As the capital city, Tirana offers families and children many opportunities which are not available in rural and isolated areas. However, urban life has its own difficulties: affordable housing is harder to find and social support can be difficult to access.
Many families have recently moved to the area
Two girls who now have a safe place to grow up in SOS Children's Village Tirana (photo: SOS archives)
Tirana is the capital of Albania, and home to around 420,000 people.
Due to the lack of employment in rural areas, many families have been forced to move to Tirana and its surroundings to find work. Many of the children who live in the area have moved here recently, and have lost their friends and extended family. Families often face social and economic problems as they adapt to their new surroundings.
Approximately 14 per cent of the people living in Tirana, and its surroundings are poor. Some of the worst affected include single-parent households, families with many children and those with a Roma background.
Children are at risk and need protection
Although the Albanian government has become increasingly engaged in protecting children, the lack of economic resources means that many children are still excluded from government initiatives. Many families struggle to meet their basic needs, often depending on the help of non-governmental organisations.
Roma continue to face social discrimination and suffer from especially high levels of unemployment. Many children of Roma background do not receive an education because their families cannot afford to send them to school. In Tirana, some of these children can be seen on the streets: working, gathering rubbish or begging for money.
In a city where violence is widespread and there is a real threat of children becoming victims of human trafficking rings or criminal gangs, it is particularly important to keep children safe. Families are in need of support so that they can protect their children.
Children who can't live with their parents are often placed in care in institutions. These aren't able to provide the individual care that children need to develop healthily. The government is working to change this and wants to ensure that more children are cared for in family-like settings.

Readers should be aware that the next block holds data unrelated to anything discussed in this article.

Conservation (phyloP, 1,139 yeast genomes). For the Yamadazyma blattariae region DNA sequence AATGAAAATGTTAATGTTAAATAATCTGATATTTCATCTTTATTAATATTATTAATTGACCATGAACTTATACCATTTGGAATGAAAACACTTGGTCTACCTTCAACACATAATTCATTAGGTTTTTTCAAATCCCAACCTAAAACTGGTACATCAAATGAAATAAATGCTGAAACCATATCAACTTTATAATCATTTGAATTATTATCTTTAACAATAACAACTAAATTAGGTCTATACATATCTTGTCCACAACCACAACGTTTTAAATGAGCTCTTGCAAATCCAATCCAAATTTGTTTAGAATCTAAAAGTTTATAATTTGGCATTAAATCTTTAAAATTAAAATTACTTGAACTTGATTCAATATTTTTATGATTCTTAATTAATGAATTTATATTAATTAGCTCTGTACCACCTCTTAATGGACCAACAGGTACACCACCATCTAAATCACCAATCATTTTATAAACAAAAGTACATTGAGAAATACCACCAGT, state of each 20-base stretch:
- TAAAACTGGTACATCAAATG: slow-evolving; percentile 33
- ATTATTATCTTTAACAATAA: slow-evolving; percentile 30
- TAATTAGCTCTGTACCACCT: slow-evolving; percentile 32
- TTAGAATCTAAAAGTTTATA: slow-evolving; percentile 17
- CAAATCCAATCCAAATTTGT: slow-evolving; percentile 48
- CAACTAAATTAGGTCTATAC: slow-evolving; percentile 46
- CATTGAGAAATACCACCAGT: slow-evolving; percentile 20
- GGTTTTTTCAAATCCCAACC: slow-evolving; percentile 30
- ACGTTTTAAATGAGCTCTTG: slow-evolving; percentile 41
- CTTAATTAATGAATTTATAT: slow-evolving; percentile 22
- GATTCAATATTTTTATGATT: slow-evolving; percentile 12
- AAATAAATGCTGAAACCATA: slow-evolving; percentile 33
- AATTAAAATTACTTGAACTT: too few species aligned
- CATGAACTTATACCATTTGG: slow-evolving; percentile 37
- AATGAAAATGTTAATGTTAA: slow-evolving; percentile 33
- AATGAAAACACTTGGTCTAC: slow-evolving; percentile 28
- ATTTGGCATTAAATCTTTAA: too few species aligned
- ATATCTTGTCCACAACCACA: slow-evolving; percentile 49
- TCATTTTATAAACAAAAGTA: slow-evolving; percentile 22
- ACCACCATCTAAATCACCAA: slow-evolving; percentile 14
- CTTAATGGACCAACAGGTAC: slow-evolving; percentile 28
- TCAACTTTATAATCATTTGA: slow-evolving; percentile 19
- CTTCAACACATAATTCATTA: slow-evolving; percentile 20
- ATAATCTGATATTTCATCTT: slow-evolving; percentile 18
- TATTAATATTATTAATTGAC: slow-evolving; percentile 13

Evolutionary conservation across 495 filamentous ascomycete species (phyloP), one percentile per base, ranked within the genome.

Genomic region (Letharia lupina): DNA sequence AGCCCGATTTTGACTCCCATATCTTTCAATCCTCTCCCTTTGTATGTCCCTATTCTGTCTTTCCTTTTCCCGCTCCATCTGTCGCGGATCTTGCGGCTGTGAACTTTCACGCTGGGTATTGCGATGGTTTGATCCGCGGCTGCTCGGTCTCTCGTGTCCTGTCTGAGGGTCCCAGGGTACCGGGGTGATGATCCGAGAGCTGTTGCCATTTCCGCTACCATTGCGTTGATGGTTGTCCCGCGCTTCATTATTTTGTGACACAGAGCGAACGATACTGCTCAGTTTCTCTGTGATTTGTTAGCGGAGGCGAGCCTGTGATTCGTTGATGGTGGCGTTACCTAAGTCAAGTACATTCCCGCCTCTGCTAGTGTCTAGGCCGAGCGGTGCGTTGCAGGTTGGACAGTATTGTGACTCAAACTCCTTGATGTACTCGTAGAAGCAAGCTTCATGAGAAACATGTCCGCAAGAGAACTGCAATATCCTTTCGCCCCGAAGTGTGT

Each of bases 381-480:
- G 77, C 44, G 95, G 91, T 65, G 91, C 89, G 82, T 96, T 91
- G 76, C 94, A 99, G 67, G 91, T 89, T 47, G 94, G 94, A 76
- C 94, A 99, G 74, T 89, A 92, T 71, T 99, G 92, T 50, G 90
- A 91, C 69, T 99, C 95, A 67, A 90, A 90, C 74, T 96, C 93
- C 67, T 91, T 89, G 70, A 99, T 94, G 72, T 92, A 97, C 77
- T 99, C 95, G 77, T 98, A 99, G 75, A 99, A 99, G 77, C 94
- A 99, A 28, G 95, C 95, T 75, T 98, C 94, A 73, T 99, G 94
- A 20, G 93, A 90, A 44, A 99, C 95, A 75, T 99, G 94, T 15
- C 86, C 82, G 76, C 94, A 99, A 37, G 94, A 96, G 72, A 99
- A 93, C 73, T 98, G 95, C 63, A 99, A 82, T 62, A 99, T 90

SOS Children's Village Tirana
We support children so that they can learn – both at school and through after-school activities (photo: SOS archives).
We started working in Tirana in 1995. We are based in Sauk, a village of approximately 6,000 inhabitants which is about four kilometres south-east of Tirana.
Strengthen Families: In 2003, we launched a family strengthening programme, which reaches children who are at risk of losing parental care throughout different districts in Tirana. Together with local agencies, we support families in the community so that they can take good care of their children. We help them gain access to essential services such as education, nutrition and health. In addition, our organisation offers counselling and psychological advice. Local families are also given information regarding their legal rights and how to best find employment. At the end of 2015, we were supporting over 150 families and 400 children.
Care in families: If, in spite of all support, children lose the care of their parents they can find a new home in the SOS families. Up to 132 children can grow up here in the care of SOS parents. We aim to ensure that brothers and sisters stay together. Wherever possible, while the children are in our care, we strengthen their families of origin and in some cases they can all be reunited again.
Education: The access to quality education is one of our central aims. The children attend the nearby kindergartens, schools and after-school activities, alongside local children. This ensures that they are fully integrated into the community from a young age.
We also run a vocational high school in conjunction with the Albanian Ministry of Social Welfare and Youth. Young adults can train to do jobs in Information Technology.
Support for young people: Young people are supported by professional counsellors while they move into shared housing and learn to live independently. The young people are also actively involved in different advocacy projects.